Figure 3. Left: Fruit of US HoneyCoat (upper and right) grapefruit vs Ruby (left). Right: Fruit of US Seedless Surprise grapefruit-like hybrid

US HoneyCoat grapefruit: This variety is a low-seeded, irradiated variant of Foster grapefruit. The rind tends to be thicker than standard grapefruit. Trees of US HoneyCoat are vigorous with similar crop load and growth habit as other conventional grapefruit. US HoneyCoat likely also has similar susceptibility to HLB. The fruit are pink internally, completely or nearly seedless, and are lower in acidity and bitterness than fruit from other grapefruit cultivars, permitting earlier harvest (Figure 3). During most seasons, the smooth skin has a marked pink blush.

US HoneyCoat has a mild dose of the “tonic” quality appreciated by grapefruit consumers, but is palatable much earlier in the season and seems to hold well on the tree. But as acidity drops in the winter, fruit may become insipid.

At the USDA research farm in Leesburg, US HoneyCoat is commercially mature in mid-October to early-January. This variety should be attractive to specialty fruit growers for niche markets and dooryard producers.

US Seedless Surprise grapefruit-like hybrid: Fruit are very grapefruit-like in appearance and have few seeds. US Seedless Surprise has a smooth, yellow peel of medium thickness and firm, cream-yellow flesh. Segment size is more irregular than standard grapefruit (Figure 3). The flavor is somewhat grapefruit-like, but mild with low acid and no bitterness. The fruit ripens in late September–October in Florida and in October to mid-November in California.

Florida Department of Agriculture and Consumer Services trials in 2003–04 assessed consumer preference between US Seedless Surprise and grapefruit in Florida, Michigan and Virginia. In this study, 76 percent of respondents preferred US Seedless Surprise, and 65 percent indicated that they preferred US Seedless Surprise over their favorite citrus of any type.

Eight- to 10-year-old trees had yields ranging from 116 to 270 kilograms/tree, averaging fewer than five seeds per fruit. Fruit of US Seedless Surprise reach initial market maturity in late September when the rind is still green. This cultivar should be used by specialty fruit growers for niche markets and dooryard producers.


Figure 4. Left: Fruit of US Ortanique-LS (low seeded). Right: Fruit of US Furr-ST (scab-tolerant) mandarin

US Ortanique-LS mandarin hybrid: This is an irradiated, low-seeded variant of Ortanique. Fruit ripens in January through March in Florida. Fruit are very mandarin-like in appearance, identical to standard Ortanique. Fruit of US Ortanique-LS (Figure 4) have an average of five seeds in mixed plantings, a pebbled orange peel of medium thickness and dark-orange flesh. The flavor is very rich, but the peel is somewhat adherent with pieces removed in chunks.

There are anecdotal reports that US Ortanique-LS is somewhat tolerant of HLB and responds favorably to enhanced nutritional therapy. At the few locations where it has been grown, trees and fruit are quite similar to standard Ortanique with somewhat smaller fruit and a reduced seed count. US Ortanique-LS is of excellent flavor and is among the latest maturing of mandarin types, which make it a potentially desirable addition to the cultivar mix for local markets, gift-fruit shippers, home orchardists and other niche uses.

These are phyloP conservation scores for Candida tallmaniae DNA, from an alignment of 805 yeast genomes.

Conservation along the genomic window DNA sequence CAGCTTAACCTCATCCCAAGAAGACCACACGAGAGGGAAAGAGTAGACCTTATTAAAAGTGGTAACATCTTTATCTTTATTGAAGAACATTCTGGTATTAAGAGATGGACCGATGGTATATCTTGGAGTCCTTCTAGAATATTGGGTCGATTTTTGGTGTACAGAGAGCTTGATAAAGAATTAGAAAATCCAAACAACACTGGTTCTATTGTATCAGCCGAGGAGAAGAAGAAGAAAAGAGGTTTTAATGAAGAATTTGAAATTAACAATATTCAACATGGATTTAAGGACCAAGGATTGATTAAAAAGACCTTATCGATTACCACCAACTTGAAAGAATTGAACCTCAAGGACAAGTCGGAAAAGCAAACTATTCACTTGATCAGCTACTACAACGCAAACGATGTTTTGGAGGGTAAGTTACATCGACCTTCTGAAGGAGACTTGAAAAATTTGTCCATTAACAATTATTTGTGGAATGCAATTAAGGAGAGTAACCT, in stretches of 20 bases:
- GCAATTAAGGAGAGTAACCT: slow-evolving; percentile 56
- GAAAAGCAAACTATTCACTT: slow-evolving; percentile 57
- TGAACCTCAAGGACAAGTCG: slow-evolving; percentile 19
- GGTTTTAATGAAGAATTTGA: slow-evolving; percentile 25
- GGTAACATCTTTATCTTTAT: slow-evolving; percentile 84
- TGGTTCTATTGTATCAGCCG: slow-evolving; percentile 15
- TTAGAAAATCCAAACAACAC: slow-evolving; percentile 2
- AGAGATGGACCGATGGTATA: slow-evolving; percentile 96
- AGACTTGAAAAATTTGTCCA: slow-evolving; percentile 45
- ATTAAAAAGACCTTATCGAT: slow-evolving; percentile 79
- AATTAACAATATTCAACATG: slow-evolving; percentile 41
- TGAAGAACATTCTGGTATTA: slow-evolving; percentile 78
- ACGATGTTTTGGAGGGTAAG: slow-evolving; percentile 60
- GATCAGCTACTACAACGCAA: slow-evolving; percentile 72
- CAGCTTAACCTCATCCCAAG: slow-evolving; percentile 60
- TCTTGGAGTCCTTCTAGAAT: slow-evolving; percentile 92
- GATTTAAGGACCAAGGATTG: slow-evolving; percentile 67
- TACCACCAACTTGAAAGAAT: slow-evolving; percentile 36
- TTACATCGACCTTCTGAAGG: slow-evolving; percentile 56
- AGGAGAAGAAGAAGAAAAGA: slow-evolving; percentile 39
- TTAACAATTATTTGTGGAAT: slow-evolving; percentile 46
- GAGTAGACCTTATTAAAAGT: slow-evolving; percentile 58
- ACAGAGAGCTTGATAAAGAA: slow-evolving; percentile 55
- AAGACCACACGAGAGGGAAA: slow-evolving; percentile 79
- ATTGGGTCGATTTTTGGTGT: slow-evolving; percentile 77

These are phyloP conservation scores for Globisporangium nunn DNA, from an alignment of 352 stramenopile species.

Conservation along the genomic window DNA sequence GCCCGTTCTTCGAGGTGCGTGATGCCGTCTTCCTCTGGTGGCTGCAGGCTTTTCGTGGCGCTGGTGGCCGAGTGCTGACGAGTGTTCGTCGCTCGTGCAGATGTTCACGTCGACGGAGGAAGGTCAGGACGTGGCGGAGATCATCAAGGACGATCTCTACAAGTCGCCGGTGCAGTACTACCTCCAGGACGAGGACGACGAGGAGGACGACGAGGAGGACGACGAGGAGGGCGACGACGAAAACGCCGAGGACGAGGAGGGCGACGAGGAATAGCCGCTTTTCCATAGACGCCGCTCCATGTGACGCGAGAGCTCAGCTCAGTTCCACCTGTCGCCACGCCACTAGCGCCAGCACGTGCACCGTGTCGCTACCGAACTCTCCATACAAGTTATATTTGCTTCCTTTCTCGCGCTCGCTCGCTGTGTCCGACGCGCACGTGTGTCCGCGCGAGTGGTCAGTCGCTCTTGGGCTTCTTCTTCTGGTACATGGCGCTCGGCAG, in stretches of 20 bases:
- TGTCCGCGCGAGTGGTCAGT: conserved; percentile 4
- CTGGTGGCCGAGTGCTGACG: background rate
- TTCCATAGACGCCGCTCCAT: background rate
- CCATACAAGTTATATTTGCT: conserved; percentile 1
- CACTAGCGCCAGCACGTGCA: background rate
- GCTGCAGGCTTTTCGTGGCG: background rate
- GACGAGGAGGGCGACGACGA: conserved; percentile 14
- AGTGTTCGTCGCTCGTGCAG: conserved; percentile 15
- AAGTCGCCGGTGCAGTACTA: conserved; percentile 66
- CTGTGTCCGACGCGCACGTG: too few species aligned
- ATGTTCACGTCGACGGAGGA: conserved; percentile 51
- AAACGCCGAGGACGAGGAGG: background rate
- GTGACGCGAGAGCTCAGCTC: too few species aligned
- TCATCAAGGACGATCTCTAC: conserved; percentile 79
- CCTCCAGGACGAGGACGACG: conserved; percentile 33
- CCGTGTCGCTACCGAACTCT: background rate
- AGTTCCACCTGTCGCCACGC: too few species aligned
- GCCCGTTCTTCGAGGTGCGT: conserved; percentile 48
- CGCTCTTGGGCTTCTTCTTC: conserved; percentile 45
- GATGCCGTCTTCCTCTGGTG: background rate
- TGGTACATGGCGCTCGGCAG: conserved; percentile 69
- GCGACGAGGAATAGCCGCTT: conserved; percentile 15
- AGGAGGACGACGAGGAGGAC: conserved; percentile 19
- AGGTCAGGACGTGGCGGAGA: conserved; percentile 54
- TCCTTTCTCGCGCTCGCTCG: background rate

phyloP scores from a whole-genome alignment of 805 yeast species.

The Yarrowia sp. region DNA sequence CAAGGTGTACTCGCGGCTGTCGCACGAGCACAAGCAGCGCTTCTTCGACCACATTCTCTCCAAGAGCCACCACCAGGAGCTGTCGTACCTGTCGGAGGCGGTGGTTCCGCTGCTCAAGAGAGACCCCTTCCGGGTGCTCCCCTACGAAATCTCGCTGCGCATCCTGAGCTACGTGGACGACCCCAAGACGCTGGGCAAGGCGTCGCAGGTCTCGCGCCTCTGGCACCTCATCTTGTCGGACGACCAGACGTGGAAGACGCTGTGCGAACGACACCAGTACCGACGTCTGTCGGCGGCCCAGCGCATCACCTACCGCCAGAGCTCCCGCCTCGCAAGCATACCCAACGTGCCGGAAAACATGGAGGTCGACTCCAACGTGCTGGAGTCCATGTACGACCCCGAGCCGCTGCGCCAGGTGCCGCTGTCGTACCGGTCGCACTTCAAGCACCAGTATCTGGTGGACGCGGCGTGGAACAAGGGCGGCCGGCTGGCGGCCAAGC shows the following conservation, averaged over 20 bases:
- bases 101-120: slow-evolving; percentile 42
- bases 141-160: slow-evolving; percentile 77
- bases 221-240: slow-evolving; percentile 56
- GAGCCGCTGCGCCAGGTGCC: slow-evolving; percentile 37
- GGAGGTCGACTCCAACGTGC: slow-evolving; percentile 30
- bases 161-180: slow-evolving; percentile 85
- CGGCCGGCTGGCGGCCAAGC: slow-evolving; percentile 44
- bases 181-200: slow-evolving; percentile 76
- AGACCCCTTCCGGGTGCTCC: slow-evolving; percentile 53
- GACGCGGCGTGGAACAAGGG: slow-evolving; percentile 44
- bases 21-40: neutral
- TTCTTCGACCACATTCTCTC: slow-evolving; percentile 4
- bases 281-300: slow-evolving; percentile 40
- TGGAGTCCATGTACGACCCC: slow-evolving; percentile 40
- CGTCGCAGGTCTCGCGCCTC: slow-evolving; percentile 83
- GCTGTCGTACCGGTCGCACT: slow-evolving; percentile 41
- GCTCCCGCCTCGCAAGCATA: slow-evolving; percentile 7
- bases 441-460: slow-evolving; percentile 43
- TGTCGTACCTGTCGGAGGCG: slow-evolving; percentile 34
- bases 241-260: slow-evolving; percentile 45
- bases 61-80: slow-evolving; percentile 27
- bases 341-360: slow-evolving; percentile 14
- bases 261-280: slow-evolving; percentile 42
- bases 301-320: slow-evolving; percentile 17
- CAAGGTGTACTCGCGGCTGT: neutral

US Furr-ST mandarin hybrid: This is an irradiated variant of US Furr (available only in California now), reported to have reduced scab susceptibility. A high-quality, December/January-maturing mandarin, US Furr-ST (Figure 4) has excellent color, superior flavor and good peelability. Fruit in mixed plantings average 12 to 24 seeds per fruit, with fewer seeds in solid set plantings. Trees are self-compatible. US Furr-ST fruit average 150 to 215 grams per fruit at maturity. Flesh color is orange-red, and fruit are juicy with extremely rich mandarin flavor. Fruit typically reach commercial maturity by mid-December and maintain good quality on the tree through about late-January. Yields appear to be similar to Murcott. This variety should be attractive to specialty fruit growers for niche markets and dooryard producers.

Both the USDA and UF/IFAS programs expect to release a number of high-quality seedless or low-seeded mandarins over the next few years. These will be rich in flavor and easy-peeling with little release of juice when segments are separated, and many will be more tolerant of HLB. Improved high-quality seedless or low-seeded oranges and orange-like hybrids, and grapefruit/pummelo types, some with exceptional HLB and canker tolerance, are also coming soon, thereby expanding replant opportunities. Stay tuned!

Acknowledgments: This research was supported by grants from the Citrus Research and Development Foundation and the New Varieties Development and Management Corporation.

Fred Gmitter and Jude Grosser are professors of citrus breeding and genetics/genomics at the UF/IFAS CREC in Lake Alfred. Ed Stover is a research horticulturist/geneticist, Greg McCollum is a plant physiologist and Randy Driggers is a horticulture research plant pathologist — all at the U.S. Horticultural Research Laboratory in Fort Pierce.